It’s safe to say freedom of speech is a core value of America and essential to the fair representation of all individuals. Furthermore, we are easily capable of expressing ourselves in today’s society, whether it’s with a simple tap of the keyboard and push of a button – or in this past week’s case, a stroke of chalk.
But what does this accessibility to freedom of speech do to our interpersonal skills? Is it truly constructive to voice an opinion that is either anonymous or backed by the semi-anonymity of an organization? Is there merit in openly disagreeing without working towards a solution?
All of these questions came to mind as I walked over the chalk-marked sidewalks of USD’s campus.
Chalking is a simple rebuttal to a complicated topic. It allows one to state various catchphrases, statistics or arguments. It doubles as an activity for student organization members and allows the general campus body to better understand a student organization. The information is concise and publicly portrayed, conveying a quick message.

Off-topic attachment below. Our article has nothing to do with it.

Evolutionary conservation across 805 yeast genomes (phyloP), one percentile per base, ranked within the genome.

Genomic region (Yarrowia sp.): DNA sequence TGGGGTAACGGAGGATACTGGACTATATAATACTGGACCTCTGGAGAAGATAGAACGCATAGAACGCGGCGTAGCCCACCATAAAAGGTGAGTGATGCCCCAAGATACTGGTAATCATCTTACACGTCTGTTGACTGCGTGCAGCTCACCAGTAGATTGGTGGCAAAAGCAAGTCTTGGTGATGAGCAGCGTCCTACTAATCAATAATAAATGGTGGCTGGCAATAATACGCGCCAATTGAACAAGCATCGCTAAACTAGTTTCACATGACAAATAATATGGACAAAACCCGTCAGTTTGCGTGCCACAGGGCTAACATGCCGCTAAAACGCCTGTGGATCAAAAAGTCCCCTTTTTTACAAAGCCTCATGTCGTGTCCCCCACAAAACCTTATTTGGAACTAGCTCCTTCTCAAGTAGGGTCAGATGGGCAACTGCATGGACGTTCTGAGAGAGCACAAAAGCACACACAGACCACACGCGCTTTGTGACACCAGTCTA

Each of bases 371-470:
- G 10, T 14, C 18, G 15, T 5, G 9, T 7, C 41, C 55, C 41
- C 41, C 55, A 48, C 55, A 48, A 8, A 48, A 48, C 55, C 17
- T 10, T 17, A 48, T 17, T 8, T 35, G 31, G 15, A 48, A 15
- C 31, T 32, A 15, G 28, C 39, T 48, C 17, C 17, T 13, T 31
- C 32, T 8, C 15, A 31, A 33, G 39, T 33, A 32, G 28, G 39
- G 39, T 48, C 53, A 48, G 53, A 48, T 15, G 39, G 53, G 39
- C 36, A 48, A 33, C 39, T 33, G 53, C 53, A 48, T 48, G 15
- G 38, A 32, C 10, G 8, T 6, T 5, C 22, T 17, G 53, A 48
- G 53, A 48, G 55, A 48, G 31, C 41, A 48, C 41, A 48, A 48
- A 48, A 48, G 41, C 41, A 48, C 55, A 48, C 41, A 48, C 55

Chalking leaves out a key aspect of communication: engaging effectively with those who differ in their opinions.
It doesn’t take bravery to “Chalk it Out.” It doesn’t take good character, debate skills or fortitude.
What is genuinely admirable is the courage to sit down with individuals of opposing viewpoints, and discuss solutions face-to-face. No screens, no pavement, no anonymity.
In this case, pushing for bipartisan approaches to birth control access, funding for adoption agencies, and support for single mothers/fathers could bridge the gap between the two groups. Civil discourse is a social skill that can and should be applied to any debate.
If we continue to polarize each other and fail to see the common ground on these issues, neither group can expect to be respected.
Fighting on the sidewalk certainly does not help those who have already experienced or are considering abortion, and it is unconvincing either way for those on the fence about this topic.
Fighting perpetuates the idea that pro-choice and pro-life groups will never come to an agreement, or at least find common ground. As a highly tech-savvy, impulsive, opinionated generation, we need to break the stereotype and more importantly, forget the stereotypes we have given opposing groups.